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New rules keep stars' pay down to earth

By XU FAN | China Daily | Updated: 2018-06-29 07:27
The military-themed movie Wolf Warrior 2 features Wu Jing in multiple roles, including director and star, and is set in an unnamed African country facing a civil war. The cast includes Chinese actress Yu Nan and US action star Frank Grillo, who is known for his role as Crossbones in Captain America movies. [Photo provided to China Daily]

Top regulators have issued rules to curb film stars' exorbitant pay and prevent tax evasion, demonstrating the country's determination to anchor the rapidly expanding showbiz industry to a sound development.

The notice was jointly released by Publicity Department of the Central Committee of the Communist Party of China, Ministry of Culture and Tourism, State Administration of Taxation, State Administration of Radio and Television and the China Film Administration on Wednesday.

It reiterated a guideline released in September requiring all performers or celebrities of a production, which could be a movie, TV show, or an audiovisual production tailored for video-streaming sites to not be paid more than 40 percent of the production's total cost. In addition, the leading cast members' pay must not exceed 70 percent of the total payment to the cast.

Regulators will tighten scrutiny over contracts signed by television show production companies and the participating celebrities to ensure the stars' pay is reasonable, the notice said.

Aside from the effort to fight unhealthy competition of inflating salaries to recruit celebrities, the authorities also will step up punishment against tax cheating and evasion.

Government funds and tax-free, nonprofit foundations are forbidden to invest in movies, TV shows or online productions which feature strong entertainment and commercial characteristics, the notice said.

Recently, an online controversy broke out when a former TV presenter displayed contracts that purportedly showed that a Chinese A-list actor was concealing income.

The actor denied the allegation and the former TV host later apologized and recanted his insinuation.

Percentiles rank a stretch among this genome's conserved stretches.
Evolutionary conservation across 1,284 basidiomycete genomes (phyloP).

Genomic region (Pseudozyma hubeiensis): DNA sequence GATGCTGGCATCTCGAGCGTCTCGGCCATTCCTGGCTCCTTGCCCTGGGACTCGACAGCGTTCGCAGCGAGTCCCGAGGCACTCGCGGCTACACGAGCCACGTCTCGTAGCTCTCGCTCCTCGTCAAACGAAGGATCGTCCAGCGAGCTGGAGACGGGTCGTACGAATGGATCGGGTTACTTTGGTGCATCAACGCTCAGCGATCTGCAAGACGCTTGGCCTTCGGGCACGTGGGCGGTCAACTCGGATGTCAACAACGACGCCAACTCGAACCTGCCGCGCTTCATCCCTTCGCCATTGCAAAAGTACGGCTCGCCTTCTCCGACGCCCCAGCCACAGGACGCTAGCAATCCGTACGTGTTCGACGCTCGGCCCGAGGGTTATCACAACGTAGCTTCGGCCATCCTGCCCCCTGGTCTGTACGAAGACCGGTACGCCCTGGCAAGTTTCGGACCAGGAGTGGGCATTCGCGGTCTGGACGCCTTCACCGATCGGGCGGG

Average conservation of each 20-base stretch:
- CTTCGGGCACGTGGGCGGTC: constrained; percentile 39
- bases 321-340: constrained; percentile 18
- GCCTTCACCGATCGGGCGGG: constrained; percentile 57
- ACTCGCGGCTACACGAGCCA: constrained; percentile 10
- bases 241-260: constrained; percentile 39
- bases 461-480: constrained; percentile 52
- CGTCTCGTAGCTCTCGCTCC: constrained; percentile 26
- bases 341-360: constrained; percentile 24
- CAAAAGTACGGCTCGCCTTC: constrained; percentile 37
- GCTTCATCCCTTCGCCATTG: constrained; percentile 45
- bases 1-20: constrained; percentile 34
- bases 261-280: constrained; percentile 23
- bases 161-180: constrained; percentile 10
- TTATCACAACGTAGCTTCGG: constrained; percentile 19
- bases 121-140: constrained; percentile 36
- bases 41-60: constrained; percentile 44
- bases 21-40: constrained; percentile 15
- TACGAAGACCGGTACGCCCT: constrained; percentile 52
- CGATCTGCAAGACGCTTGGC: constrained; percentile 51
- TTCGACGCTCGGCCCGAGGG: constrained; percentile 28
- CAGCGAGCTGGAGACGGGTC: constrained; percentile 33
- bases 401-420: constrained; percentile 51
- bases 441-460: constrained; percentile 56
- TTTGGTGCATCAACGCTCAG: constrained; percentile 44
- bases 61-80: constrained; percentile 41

Chinese tax authorities launched a nationwide investigation on tax evasion practices in the film and television industries earlier this month.

The exorbitant pay to stars would force a production to cut other costs, such as those for costumes, props and post-production, harming its quality and bringing a bad influence to the entire industry, said Jiang Yong, a Beijing-based industry analyst.

Double contracts for the same acting work-with one hidden to promise much higher pay and the smaller copy handed to tax regulators-have existed in the industry for several years, said Zheng Xiaoqiang, a Beijing-based lawyer specializing in the sector.

But Zheng added he believes the notice exemplifies the Chinese government's determination to fight the illegal activities and create a better future for the industry.

A source who insisted on anonymity said some production companies now give stars more titles than just announcing them as performers, as a way to avoid breaking the rules. The stars can "serve" as executive producers or consultants, with these "jobs" to be paid with extra money not included in pay for acting, the source said.

"Giant stars who can bring in a high box office revenue or a high rating are still rare in China, but the market is huge. So it has led production companies or broadcasters to contend for them with high prices," the source said.

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